Have you ever wondered if sweeteners are bad for your teeth? After all, sugar is sweet and it is one of the most dangerous foods to your oral health. This is because sugar acts as a food source for the bacteria that cause tooth decay and gum disease. When these bacteria consume sugar, they produce acidic waste that erodes the enamel and are more likely to reproduce. This causes the bacterial population to rise, which does more damage to the tooth surface. Overtime, eroded enamel can become decayed and the excess bacteria can lead to gum disease.
Nowadays, however, sugar is not the only ingredient used to sweeten foods and beverages. In fact, some foods and beverages have even replaced sugar entirely with artificial sweeteners. So, just how do these artificial sweeteners compare to sugar in terms of your oral health? Let’s take a look.
What is an artificial sweetener?
To understand the effect that artificial sweeteners have on your oral health, we first need to take a look at what they are. By definition artificial sweeteners are sugar substitutes, meaning they don’t contain any sugar. Instead, they are designed to have a sweet taste while being marketed as “sugar-free” or “diet”. In fact artificial sweeteners are far sweeter than sugar, meaning that not as much is usually used to obtain a sweet taste. This also means that artificial sweeteners are low calorie and some variations don’t add any calories.
Artificial sweeteners are commonly added to foods like candy, puddings, dairy products, baked goods, jams and jellies, canned food, and soft drinks or drink mixes. There are many different types of artificial sweeteners, including:
- Saccharin (Sweet N Low, Sugar Twin)
- Aspartame (NutraSweet, Equal)
- Acesulfame Potassium (Sweet One, Swiss Sweet, Sunett)
- Sucralose (Splenda)
- Neotame (Newtame)
Are artificial sweeteners bad for my oral health?
Now that we have a better idea what artificial sweeteners are and what foods that are commonly found in, let’s take a look at how they affect your oral health. Since artificial sweeteners are not sugar, nor do they contain sugar, bacteria cannot consume them as a food source. This means that they are not converted into acid waste products, which is a good thing for your tooth enamel.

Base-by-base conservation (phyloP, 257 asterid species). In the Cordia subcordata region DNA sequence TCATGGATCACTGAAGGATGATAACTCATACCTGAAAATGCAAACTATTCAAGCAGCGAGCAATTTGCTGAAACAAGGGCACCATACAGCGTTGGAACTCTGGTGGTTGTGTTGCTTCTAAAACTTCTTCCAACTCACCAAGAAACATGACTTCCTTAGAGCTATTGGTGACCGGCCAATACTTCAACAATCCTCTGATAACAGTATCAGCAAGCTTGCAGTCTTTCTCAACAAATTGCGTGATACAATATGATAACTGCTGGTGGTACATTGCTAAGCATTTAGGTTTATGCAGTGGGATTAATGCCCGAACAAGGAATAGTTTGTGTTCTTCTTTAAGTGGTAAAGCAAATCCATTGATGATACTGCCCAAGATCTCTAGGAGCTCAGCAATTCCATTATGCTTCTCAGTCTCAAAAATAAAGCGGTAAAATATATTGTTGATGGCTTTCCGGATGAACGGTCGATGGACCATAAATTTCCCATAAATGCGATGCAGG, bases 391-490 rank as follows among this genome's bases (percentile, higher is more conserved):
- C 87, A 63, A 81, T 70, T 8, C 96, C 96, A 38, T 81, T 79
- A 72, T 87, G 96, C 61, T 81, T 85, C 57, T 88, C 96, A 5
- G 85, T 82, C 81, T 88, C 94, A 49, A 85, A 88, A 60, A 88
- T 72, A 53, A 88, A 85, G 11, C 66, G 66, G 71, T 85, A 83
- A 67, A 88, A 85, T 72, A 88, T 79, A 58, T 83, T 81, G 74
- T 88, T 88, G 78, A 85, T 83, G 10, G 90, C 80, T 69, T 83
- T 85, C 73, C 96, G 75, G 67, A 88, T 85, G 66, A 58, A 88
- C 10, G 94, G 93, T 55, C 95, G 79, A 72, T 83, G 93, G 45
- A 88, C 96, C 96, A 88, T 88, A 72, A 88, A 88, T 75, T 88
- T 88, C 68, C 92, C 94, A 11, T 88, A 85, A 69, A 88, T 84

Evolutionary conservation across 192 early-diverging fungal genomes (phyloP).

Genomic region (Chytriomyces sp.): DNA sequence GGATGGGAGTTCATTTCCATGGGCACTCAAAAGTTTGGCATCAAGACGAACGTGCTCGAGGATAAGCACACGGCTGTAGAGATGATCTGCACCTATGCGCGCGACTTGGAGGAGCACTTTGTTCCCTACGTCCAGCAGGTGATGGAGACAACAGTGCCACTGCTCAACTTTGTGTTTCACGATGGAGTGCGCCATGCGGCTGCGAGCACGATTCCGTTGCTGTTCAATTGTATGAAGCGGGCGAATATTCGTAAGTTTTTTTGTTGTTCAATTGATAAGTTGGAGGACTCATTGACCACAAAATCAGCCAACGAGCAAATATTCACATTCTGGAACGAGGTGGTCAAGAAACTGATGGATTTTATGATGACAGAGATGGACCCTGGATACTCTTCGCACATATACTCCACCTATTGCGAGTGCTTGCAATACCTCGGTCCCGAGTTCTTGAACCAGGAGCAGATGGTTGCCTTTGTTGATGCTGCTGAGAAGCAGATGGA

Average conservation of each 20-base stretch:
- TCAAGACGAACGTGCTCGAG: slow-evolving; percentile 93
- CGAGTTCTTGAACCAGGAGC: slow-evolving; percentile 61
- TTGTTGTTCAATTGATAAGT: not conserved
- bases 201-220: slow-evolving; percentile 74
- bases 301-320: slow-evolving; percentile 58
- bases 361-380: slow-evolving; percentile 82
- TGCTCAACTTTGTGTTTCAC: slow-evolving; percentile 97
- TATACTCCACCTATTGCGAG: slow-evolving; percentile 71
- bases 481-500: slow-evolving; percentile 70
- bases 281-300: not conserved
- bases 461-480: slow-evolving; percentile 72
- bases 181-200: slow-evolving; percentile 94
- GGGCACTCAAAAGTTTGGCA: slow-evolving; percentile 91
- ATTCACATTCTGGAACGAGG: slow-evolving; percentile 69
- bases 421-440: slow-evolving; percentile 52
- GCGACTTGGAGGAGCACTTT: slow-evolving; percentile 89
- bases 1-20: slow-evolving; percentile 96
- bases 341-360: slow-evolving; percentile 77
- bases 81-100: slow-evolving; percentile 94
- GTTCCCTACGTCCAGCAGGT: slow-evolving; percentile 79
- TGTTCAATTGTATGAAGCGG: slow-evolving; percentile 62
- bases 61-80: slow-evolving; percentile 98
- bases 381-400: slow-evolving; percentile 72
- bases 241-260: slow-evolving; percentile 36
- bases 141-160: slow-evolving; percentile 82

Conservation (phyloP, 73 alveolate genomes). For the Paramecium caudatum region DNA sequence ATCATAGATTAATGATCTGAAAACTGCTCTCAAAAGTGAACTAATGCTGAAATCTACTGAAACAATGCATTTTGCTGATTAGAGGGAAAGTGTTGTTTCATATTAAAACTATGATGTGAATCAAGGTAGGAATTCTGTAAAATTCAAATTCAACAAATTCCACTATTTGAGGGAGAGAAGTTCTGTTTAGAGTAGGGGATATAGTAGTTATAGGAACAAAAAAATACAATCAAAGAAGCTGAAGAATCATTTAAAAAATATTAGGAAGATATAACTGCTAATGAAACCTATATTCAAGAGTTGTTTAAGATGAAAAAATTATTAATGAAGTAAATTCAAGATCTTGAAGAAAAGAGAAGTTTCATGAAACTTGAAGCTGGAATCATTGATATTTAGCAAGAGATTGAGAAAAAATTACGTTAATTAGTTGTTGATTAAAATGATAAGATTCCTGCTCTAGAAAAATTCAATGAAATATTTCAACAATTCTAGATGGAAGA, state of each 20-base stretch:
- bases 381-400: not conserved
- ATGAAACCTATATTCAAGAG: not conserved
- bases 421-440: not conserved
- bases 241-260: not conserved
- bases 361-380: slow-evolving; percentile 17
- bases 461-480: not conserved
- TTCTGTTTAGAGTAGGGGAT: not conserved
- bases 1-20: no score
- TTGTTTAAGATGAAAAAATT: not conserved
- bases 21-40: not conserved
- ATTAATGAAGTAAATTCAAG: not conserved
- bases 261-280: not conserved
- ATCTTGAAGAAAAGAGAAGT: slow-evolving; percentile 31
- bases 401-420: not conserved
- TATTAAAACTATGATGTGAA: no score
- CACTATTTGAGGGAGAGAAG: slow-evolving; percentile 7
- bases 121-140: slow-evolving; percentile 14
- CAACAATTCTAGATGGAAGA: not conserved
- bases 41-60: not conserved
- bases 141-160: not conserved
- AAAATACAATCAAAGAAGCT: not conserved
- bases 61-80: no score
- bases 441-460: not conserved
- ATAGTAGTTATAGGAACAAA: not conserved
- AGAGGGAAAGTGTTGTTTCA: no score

An artificial sweetener known as xylitol has even been found to have a positive effect on your oral health by reducing the risk of tooth decay. This is because xylitol is a common ingredient in sugarless gum that helps to promote saliva production. When sugarless gum is chewed after meals, this excess saliva helps to rinse the mouth of food particles and neutralize the acids produced by bacteria. Both these things help to reduce the risk of tooth decay.
However, artificial sweeteners are not entirely good for your oral health. In fact, they have one significant flaw that is highly damaging to your tooth enamel. Unfortunately, many artificial sweeteners are also used in coordination with various acids to increase their flavor. This is especially true in fruit and citrus flavored foods and beverages. Although the sweetener itself may not do any damage to your enamel, the citric, phosphoric, or tartaric acid that it is often used with will erode your enamel. Therefore, it is encouraged to limit your intake of artificial sweeteners just as you would sugar. It is also recommended to regularly practice proper oral hygiene to reduce the detrimental effects of artificial sweeteners on your teeth.
Dr. Admar holds dual certificates — a Bachelor of Dental Surgery (BDS) in 2010 from India and a Doctor of Dental Surgery (DDS) in 2014 from Canada. He is now a full time practicing dentist in Kamloops where he provides a variety of services. Dr. Admar spends hundreds of hours in continued dental education to stay up to date in cosmetic and implant dentistry and he has achieved several advanced qualifications.